LOS ANGELES (CN) – California denies children a free public education by charging for textbooks, workbooks and other course materials, charging for advanced-placement exams – a required part of AP classes, and piling on “fees” for lockers, uniforms, lab manuals and sports, a class action claims in Superior Court. “There is no system of free public education in California,” the class claims, “public school throughout the state unabashedly trample upon this constitutional right by requiring students to pay fees and purchase assigned materials for courses for academic credit.”
Named student-plaintiffs Jane Doe and Jason Roe sued for the class. They claim, “The California Constitution, like the constitutions of every other state in the Union … entitles the children of this state to a free and equal education. But there is no system of free public education in California … Despite its clear constitutional duty to provide free and equal education, the state has stood idly by in the face of this rampant and blatant charging of illegal fees. The state instead operates by winks and nods, failing completely to monitor and ensure its public school districts compliance with the free education guarantee.”
California has used the word “fee” for years to duck its own laws and regulations about taxes and university tuition. Under the Legislature’s expedient logic, “fees” are not subject to legal restrictions imposed upon taxes or tuition.
Jane Doe’s public high school charges her and other student to buy “textbooks, workbooks and assigned novels for credit courses. Her school also charges students to take an Advanced Placement (‘AP’) exam, even though completing the exam is a course requirement and affect’s the student’s grade. Likewise, plaintiff Jason Roe’s public high school requires students to purchase workbooks, lab manuals, and physical education uniforms for credit courses and also requires students to purchase locks and student agendas as a general requirement for enrollment at the school.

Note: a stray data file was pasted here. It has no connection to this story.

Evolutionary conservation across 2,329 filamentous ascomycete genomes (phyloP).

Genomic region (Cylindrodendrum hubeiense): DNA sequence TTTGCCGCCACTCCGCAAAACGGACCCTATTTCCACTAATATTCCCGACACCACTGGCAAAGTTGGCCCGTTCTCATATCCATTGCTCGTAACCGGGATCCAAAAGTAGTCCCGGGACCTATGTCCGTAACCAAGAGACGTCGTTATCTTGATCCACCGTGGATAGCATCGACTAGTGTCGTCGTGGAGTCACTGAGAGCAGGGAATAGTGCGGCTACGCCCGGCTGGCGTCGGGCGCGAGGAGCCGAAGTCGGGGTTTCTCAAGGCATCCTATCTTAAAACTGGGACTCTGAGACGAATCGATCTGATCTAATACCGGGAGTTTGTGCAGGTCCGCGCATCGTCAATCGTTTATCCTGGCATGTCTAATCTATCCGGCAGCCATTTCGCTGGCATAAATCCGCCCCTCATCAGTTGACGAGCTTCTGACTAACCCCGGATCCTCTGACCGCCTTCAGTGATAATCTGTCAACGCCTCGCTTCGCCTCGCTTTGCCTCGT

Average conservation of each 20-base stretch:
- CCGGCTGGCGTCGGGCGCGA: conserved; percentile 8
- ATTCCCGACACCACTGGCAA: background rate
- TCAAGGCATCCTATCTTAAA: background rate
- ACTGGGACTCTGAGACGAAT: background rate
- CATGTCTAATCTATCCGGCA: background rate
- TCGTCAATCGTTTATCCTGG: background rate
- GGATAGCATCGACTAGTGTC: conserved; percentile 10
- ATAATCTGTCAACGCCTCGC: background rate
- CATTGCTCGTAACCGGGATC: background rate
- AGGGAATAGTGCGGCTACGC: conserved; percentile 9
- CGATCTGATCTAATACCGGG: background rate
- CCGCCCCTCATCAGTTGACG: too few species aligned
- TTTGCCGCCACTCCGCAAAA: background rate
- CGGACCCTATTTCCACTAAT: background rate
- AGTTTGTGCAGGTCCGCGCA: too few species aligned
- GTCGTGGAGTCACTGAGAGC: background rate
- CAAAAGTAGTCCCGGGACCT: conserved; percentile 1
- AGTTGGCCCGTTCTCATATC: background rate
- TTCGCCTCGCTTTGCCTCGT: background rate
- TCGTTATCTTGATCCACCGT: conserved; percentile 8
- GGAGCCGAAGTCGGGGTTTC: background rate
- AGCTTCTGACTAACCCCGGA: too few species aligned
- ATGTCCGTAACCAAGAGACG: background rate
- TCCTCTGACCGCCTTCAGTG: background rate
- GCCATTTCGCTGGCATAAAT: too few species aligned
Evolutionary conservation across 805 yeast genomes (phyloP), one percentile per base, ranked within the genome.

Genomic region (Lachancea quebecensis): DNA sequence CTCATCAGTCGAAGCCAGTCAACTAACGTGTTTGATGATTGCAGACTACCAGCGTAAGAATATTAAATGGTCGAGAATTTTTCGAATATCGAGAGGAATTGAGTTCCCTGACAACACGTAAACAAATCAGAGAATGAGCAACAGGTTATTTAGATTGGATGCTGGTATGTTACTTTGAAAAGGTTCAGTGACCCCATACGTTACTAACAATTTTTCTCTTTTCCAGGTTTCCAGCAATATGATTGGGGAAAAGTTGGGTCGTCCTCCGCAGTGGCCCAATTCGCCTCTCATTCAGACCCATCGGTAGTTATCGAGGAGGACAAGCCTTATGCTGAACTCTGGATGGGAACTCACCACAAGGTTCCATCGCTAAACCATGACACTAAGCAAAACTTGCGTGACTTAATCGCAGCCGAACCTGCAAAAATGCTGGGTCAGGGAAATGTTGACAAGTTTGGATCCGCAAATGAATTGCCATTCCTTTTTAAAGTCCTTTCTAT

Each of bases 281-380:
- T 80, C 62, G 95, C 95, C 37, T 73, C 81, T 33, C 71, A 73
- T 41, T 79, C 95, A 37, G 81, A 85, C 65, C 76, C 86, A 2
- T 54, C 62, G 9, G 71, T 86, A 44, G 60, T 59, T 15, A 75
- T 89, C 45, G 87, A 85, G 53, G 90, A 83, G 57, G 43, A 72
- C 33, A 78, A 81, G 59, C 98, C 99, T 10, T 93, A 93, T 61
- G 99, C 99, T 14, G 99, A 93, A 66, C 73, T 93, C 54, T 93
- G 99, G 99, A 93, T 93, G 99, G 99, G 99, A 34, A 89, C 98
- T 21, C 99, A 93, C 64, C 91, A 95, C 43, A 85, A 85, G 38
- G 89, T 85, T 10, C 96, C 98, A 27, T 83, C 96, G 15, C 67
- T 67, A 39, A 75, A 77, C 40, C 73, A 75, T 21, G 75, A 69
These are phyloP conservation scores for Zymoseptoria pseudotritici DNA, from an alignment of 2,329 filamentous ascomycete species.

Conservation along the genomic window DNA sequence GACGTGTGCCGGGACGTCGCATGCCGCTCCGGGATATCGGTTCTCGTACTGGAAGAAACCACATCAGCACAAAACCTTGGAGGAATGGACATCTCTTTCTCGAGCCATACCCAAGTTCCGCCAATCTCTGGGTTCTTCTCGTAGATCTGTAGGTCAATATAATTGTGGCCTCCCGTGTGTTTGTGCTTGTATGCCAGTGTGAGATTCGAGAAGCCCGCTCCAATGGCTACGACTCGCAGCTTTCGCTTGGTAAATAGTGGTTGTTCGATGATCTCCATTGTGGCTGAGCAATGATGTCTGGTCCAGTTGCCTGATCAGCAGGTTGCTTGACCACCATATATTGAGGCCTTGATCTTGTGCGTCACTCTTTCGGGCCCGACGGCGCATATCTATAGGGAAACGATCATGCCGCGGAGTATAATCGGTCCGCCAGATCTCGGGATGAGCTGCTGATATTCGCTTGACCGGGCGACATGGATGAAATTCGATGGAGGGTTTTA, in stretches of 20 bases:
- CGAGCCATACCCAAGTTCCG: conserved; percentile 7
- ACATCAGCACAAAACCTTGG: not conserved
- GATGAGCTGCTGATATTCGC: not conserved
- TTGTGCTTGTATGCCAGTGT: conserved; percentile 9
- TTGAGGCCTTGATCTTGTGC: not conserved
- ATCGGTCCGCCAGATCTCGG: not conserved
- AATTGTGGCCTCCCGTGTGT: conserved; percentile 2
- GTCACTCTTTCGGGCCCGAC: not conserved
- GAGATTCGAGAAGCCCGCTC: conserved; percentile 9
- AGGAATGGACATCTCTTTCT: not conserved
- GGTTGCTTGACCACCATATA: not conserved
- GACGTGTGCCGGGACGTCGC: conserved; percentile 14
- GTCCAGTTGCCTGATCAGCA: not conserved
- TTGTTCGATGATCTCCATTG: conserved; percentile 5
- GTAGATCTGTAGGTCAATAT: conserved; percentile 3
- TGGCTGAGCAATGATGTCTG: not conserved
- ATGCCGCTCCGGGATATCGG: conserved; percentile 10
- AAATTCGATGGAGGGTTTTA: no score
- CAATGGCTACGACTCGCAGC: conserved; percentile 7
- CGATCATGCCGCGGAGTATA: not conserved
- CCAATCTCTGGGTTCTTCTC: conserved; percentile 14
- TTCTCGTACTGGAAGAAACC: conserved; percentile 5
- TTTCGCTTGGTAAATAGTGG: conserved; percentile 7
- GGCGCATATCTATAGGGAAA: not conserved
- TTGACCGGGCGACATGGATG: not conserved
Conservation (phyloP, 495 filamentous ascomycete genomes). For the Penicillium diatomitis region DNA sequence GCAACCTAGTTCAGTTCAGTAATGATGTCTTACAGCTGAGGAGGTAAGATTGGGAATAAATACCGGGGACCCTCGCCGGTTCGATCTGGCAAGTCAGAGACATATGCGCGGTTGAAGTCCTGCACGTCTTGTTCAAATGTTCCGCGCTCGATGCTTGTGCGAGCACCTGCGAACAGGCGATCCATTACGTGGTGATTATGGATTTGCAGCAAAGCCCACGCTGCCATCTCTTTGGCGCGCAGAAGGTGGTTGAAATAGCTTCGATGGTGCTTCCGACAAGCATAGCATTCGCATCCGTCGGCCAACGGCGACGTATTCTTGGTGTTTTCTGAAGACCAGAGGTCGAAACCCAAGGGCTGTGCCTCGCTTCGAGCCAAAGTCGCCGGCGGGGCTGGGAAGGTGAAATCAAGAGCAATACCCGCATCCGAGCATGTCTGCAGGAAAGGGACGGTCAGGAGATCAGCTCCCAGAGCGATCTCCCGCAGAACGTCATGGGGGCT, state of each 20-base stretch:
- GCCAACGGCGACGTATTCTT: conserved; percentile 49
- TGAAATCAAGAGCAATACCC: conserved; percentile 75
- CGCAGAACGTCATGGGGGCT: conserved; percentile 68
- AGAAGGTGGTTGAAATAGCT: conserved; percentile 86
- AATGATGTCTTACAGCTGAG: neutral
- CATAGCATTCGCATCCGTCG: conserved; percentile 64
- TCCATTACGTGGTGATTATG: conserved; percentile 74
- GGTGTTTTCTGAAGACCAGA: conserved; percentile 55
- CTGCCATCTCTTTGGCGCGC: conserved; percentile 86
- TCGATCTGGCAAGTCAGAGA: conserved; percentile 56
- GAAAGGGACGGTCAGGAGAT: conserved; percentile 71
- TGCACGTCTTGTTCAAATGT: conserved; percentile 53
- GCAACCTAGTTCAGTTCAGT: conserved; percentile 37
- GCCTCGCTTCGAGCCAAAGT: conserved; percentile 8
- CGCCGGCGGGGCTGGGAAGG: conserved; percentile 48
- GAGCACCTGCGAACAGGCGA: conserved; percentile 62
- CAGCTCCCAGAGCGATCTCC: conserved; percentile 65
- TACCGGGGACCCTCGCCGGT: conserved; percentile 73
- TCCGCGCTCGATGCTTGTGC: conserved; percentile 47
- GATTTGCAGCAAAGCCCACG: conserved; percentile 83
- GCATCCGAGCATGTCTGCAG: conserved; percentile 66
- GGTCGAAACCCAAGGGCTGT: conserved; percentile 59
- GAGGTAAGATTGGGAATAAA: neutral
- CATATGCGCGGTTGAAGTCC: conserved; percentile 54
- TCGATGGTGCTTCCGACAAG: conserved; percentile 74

“Students who are unable to pay the fees or purchase the materials are disadvantaged academically and overtly humiliated by teachers and school officials,” according to the complaint.
“For example, Jane’s Spanish teacher wrote her name on the class whiteboard because she could not pay for assigned workbooks. Her English teacher instructed her not to highlight or take notes in borrowed books that Jane could not afford to purchase. And in the middle of taking her AP United States History exam, the proctor approached Jane, identified her by name and asked if she had a check for the exam fee, stating that the person at the school charged with collecting money wanted to see her immediately after the exam.”
Jason says he had to buy an English workbook, a chemistry lab manual, a Spanish workbook and a student agenda. A school official told his mother that if he could not buy the English workbook, he would have to do his homework in the school library after school. “Because Jason’s family could afford to pay only a portion of the fees for these required materials, Jason was compelled to start school without his chemistry manual and Spanish workbook.”
The class claims this discrimination against poor kids “is systemic and widespread throughout California.” It cites 32 school districts that post the charges they impose for courses students take for credit.
Both named plaintiffs live in Orange County.
The class seeks declaratory and injunctive relief for violations of the California Constitution, wealth discrimination, violations of the Education Code, and violations of the state regulatory code, Title 5 Section 350 of which states that “[a] pupil enrolled in a school shall not be required to pay any fee, deposit, or other charge not specifically authorized by law.”
(California faces a $19 billion budget deficit – precisely the amount that led to the 2003 recall of Gov. Gray Davis, which resulted in the election of defendant Gov. Arnold Schwarzenegger. The students’ class action illustrates the length to which California’s citizens and lawmakers have permitted themselves to tap dance around the state’s annual budget disaster, without addressing it.)
Lead counsel for the students is Mark Rosenbaum with the ACLU of Los Angeles. Co-counsel includes Dan Marmalefsky with Morrison & Foerster.